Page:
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Posts Tagged ‘medulla’

Neuronal Connections in the Cerebellum in Short

January 13, 2013 3 comments

Control of movement is largely determined by incoming (afferent) and outgoing (efferent) neural impulses in the cerebellum.

Motor information input travels from the spinal cord, cerebral cortex and vestibular system via mossy fibers.

Feedback regarding movements returns to the cerebellum via the inferior olivary nucleus in the medulla oblongata. This feedback loop allows the brain to coordinate movement.

All outgoing neural impulses from the cerebellum travel via the deep cerebellar and vestibular nuclei. Proper functioning of the neuronal pathway between mossy fibers, granular cells, parallel fibers, climbing fibers and Purkinje cells are thought to be essential for coordinated muscular movement. Glutamate is a neurotransmitter in the excitatory synapses between climbing fibers and Purkinje cells as well as between granular cells and mossy fibers. Disruptions in this system are thought to be involved in a variety of movement disorders.

Cerebellar connections(click on the picture to view full size)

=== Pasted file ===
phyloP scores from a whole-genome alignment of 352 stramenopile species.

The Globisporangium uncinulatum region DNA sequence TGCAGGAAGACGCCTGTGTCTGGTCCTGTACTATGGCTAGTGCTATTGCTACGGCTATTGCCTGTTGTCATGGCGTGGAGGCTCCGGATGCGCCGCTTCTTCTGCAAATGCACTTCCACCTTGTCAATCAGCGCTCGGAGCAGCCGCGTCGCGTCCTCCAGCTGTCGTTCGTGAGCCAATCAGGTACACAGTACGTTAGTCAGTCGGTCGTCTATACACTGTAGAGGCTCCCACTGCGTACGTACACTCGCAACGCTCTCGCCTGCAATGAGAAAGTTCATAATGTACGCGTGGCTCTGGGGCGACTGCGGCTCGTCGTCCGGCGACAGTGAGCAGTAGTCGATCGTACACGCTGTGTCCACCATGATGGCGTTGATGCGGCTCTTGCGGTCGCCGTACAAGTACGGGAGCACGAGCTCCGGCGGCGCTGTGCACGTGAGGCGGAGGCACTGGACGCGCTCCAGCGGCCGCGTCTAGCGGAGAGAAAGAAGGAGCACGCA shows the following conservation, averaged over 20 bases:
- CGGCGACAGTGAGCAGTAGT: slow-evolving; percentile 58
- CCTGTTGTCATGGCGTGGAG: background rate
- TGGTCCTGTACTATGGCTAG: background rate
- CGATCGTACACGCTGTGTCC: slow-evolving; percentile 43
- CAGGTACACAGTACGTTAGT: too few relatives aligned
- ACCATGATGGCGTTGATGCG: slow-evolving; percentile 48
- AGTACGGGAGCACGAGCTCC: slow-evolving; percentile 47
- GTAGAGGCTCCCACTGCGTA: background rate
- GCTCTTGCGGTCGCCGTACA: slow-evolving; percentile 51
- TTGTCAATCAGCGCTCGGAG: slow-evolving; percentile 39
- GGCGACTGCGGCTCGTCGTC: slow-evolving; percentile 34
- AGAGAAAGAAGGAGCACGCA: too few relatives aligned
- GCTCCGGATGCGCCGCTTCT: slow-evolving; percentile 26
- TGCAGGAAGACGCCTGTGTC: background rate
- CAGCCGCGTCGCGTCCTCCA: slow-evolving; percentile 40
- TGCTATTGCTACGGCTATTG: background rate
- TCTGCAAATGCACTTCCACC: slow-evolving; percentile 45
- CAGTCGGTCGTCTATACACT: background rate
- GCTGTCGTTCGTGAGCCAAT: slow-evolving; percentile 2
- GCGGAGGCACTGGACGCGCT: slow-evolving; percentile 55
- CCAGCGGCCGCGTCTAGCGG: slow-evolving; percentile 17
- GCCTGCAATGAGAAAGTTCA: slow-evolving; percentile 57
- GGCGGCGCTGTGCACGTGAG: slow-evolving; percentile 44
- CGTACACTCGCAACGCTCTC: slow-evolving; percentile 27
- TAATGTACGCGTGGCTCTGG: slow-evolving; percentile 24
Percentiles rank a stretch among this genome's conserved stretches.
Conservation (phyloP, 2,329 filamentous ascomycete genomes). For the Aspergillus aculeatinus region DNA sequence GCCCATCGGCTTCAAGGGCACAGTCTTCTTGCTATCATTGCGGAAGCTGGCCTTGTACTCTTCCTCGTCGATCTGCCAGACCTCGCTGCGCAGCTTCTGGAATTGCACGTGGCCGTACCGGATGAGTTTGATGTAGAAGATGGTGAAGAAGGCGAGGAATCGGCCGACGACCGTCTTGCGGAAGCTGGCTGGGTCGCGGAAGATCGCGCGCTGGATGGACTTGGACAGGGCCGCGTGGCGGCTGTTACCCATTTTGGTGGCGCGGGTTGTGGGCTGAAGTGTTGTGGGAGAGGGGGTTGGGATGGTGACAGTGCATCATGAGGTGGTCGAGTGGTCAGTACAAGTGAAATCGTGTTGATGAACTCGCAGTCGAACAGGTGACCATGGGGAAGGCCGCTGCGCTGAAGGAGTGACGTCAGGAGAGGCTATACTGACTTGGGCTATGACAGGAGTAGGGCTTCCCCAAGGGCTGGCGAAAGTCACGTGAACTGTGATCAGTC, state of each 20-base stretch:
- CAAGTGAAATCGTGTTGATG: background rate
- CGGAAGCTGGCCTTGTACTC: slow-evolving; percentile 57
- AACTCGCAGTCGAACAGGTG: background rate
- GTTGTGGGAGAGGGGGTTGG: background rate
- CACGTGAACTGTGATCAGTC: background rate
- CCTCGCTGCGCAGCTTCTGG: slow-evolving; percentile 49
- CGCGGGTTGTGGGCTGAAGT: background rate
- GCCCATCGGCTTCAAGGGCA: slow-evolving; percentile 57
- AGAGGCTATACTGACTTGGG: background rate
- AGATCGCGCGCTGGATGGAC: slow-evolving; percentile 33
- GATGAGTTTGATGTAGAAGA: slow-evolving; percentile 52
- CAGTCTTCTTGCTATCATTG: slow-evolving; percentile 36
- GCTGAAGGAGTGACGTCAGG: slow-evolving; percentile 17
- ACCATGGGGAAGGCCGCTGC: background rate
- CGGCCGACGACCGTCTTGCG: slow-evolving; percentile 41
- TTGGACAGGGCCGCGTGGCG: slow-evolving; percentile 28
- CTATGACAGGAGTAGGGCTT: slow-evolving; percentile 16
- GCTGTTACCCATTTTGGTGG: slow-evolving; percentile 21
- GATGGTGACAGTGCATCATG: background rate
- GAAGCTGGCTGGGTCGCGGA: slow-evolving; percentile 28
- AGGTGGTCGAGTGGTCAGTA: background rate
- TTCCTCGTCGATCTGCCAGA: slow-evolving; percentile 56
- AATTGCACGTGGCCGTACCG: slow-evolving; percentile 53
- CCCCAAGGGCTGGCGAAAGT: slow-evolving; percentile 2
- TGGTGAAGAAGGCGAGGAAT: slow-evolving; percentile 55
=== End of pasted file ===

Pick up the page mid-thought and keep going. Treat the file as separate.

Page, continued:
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N.Vagus

July 15, 2010 3 comments

An article on vagus nerve.

A link to the article: N.Vagus – click here

The vagus nerve is the tenth cranial nerve. It has the most extensive distribution of any of the cranial nerves and contains sensory, motor and parasympathetic fibers. The vagus emerges from the brain stem at the medulla oblongata, between the olive and the inferior cerebellar peduncle. It exits the cranium through the jugular foramen with the glossopharyngeal and accessory nerves. The vagus nerve has two ganglia, the superior and inferior ganglia. The superior ganglion lies within the jugular foramen. The inferior ganglion is situated just below. Just below the inferior ganglion, the vagus is joined by the cranial part of the accessory nerve. The vagus then passes downwards within the carotid sheath and enters the thorax at the root of the neck.